There is one more thing to be aware of, which has thus far been glossed over: what actually happens when light is absorbed by the molecule? This requires some appreciation of physics: each bond has a low energy vibrational state (often called the ground state) and above this there are excited vibrational states of increasing energy. The vibrational states are defined by specific energy differences. 


There are three modes of energy absorption: 

  • Rayleigh, or elastic scattering, where the light absorbed is the same energy as that emitted; 

  • Stokes Raman scattering, or inelastic scattering, where the light absorbed is of higher energy than that emitted;

  • anti-Stokes Raman scattering, or inelastic scattering, where the light absorbed is of lower energy than that emitted. 

These modes can be represented with a Jablonksi diagram, Figure 4. 


IR light does not have enough energy to significantly change the state of the bond, therefore irradiation with IR light only causes a slight increase in vibrational state of the bond; certainly not enough to be easily observable. IR therefore relies upon comparison on wavelengths of light entering the sample with those leaving the sample. If a wavelength is ‘missing’ it has been absorbed by a particular bond, i.e. the absolute frequencies at which a sample absorbs radiation, Figure 4 far left. 


In Raman spectroscopy, Stokes Raman scattering is the inelastic mode usually measured because at room temperature the molecules are normally in the lowest vibrational energy state possible, Figure 4, highlighted in blue. 


 Jablonski diagram showing differences in energy absorption modes
Figure 4: Jablonski diagram showing quantum differences in energy absorption/emission by IR, Rayleigh scattering, Stokes Raman scattering and anti-Stokes Raman scattering.

As noted earlier, Raman spectroscopy, rather than being based on absorbance of radiation, is based upon radiation scattering (in this case, light). In particular, Raman spectroscopy uses a laser with specific wavelength of light that, when it impacts with the electron cloud of a bond that is moving with specific molecular vibrations, can cause the light from the laser to be shifted to a different energy, or scattered. When the laser light hits the molecule or bond, the molecule or bond is excited to a ‘virtual energy state’; a very short-lived, unobservable quantum state. After excitation, the molecule or bond ‘falls back down’ to a ground state, which manifests as a shift in energy. This energy shift is given off as light of a specific frequency, which can be detected by the Raman detector. In this way, Raman spectroscopy irradiates the sample with one frequency of light and then measures the relative frequencies of scattered radiation, which correspond to different chemical entities. If a bond in a molecule has a large, diffuse electron cloud, it will scatter radiation more readily giving a stronger signal.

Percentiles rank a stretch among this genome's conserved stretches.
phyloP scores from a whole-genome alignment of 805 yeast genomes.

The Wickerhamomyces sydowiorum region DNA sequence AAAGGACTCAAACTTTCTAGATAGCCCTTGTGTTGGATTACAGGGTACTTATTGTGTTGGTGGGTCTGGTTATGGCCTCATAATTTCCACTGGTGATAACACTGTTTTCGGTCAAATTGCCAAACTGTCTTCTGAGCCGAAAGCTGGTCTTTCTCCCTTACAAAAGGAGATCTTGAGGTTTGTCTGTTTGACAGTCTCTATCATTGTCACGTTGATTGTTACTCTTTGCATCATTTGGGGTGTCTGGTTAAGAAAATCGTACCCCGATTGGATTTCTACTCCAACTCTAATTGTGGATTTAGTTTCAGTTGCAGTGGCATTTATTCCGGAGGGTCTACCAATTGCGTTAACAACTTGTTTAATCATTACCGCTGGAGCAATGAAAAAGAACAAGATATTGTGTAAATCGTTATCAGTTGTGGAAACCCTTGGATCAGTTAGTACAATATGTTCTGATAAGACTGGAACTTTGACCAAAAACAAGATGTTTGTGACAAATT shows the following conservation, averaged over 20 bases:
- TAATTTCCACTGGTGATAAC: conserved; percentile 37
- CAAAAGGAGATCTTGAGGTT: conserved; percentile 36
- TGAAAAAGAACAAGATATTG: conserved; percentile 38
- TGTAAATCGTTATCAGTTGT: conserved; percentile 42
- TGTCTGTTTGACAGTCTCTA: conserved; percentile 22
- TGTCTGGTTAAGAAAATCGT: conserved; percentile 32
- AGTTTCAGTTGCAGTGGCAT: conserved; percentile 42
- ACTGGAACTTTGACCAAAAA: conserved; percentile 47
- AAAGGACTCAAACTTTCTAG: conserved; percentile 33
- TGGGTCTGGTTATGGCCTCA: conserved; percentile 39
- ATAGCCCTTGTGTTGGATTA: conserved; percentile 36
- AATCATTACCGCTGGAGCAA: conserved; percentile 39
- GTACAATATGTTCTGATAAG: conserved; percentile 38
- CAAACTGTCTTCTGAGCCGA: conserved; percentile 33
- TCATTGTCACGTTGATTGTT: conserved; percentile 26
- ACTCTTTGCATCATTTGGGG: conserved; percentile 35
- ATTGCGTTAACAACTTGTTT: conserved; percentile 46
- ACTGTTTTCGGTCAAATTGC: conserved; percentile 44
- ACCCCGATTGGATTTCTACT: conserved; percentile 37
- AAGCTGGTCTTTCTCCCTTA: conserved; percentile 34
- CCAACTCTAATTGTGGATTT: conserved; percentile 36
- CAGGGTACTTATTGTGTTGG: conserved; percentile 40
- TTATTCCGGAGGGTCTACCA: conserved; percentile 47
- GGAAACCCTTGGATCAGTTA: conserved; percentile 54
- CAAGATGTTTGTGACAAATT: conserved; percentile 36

That’s a lot of science. What does this actually mean in practice?


In simple terms, this means that molecular groups with non-polar bonds and an easily distorted electron cloud will be more intense with Raman, while molecular groups with polar bonds and a strong dipole will be more intense by FT-IR. For example, the water O–H stretch is significantly easier to observe by FT-IR when compared with Raman.


Image showing key IR and Raman peaks
Figure 5: IR peaks highlighted in blue showing key bonds that can be monitored using IR spectroscopy, and green for Raman. Where a range is given, the exact location of the peak will depend upon the chemical environment in which the bond resides e.g. (C=O in an ester usually occurs between 1750 – 1730 cm–1, whereas in a ketone it is usually 1730 – 1700 cm–1).



Image showing differences between OH stretching and bending modes
Figure 6: Comparison of O–H stretch and bending modes.

FT-IR or Raman: do I need to choose?

Although both techniques can be used to successfully observe a range of chemical bonds, FT-IR is better when monitoring compounds containing chemical bonds with a strong dipole, for example O–H, N–H and C=O, whereas Raman is useful for studying bonds that are non-polar but have a polarizable electron cloud, for example C–H, C–O and C–N. This means that when using both techniques in tandem, a range of different molecules can be monitored, including water content, lipids and active ingredients e.g. caffeine. If possible, both FT-IR and Raman data should be collected, as both can help build a more complete picture. For example, if a sample contained caffeine and a client wanted to know how far the caffeine penetrated into the skin, FT-IR and Raman could be used to monitor for the presence different bonds across a transect of sample giving richer data, Figure 7. 


Image showing the chemical structure of caffeine

Figure 7: Molecule of caffeine. Bonds highlighted in blue are most suited to FT-IR spectroscopy as they have a strong dipole. Bonds highlighted in green (C–H) are most suited to Raman spectroscopy as they are easily polarised. The C=N bond, highlighted in yellow, can be easily monitored by both techniques.


 

For further information about how TRI Princeton can use vibrational spectroscopy get in touch with us today.


 

We would like to thank Matthew Almond, Emeritus Professor at the University of Reading, for his help and guidance when preparing this article.